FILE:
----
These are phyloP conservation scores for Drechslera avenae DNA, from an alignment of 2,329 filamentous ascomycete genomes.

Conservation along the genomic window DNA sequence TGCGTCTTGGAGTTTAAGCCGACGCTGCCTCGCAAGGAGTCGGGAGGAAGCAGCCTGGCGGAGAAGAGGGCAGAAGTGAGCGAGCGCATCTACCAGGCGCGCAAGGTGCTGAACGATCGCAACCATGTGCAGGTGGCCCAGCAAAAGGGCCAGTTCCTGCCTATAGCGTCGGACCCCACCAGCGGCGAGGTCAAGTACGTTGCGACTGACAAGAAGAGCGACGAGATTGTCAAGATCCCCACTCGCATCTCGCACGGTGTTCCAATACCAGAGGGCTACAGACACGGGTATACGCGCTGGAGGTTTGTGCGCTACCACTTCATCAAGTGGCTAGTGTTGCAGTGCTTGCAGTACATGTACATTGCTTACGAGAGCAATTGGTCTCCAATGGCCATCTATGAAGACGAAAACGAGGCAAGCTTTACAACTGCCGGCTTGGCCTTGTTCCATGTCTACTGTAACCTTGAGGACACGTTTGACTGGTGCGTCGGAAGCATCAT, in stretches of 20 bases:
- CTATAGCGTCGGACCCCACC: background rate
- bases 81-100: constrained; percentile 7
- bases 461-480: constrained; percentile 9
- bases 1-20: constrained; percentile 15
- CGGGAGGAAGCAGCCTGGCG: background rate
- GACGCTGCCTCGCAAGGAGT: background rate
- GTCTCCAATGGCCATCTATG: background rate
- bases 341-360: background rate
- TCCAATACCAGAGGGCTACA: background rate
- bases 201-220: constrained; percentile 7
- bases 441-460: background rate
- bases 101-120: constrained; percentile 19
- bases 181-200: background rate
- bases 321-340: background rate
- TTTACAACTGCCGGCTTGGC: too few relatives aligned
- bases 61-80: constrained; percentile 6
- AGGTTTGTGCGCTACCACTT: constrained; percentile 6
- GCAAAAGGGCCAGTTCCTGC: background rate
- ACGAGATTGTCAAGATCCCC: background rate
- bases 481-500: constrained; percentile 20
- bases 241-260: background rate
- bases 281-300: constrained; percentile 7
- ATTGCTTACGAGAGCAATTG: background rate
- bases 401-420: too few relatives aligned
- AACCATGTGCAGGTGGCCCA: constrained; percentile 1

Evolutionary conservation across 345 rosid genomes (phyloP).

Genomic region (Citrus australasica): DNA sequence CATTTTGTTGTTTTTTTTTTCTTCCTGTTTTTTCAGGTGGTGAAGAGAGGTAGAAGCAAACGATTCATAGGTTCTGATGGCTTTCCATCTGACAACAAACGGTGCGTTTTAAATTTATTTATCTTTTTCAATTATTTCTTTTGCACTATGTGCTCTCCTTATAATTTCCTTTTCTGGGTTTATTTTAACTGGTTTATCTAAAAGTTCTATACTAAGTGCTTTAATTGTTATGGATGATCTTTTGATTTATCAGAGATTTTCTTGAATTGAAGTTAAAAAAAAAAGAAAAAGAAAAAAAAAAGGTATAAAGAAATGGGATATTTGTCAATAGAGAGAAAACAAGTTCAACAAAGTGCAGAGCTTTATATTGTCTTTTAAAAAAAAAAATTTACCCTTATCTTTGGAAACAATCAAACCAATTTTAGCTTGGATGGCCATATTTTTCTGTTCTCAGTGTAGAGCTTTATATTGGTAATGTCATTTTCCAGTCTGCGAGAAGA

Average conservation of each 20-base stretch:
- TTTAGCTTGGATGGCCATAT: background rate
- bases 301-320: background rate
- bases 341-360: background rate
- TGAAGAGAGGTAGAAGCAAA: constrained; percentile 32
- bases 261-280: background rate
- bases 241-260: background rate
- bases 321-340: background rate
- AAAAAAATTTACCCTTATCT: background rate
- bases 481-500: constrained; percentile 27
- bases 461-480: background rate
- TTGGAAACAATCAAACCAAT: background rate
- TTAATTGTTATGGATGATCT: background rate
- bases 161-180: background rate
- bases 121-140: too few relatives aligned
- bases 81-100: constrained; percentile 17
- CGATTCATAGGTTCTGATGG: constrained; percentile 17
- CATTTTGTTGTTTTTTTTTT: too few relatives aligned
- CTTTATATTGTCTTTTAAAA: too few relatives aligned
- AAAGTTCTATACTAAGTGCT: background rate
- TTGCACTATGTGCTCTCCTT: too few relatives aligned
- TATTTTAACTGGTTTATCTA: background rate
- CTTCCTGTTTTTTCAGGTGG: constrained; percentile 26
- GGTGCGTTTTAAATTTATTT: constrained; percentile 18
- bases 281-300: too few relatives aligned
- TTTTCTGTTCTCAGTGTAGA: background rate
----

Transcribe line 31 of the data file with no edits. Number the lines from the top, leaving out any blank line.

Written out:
- TTTAGCTTGGATGGCCATAT: background rate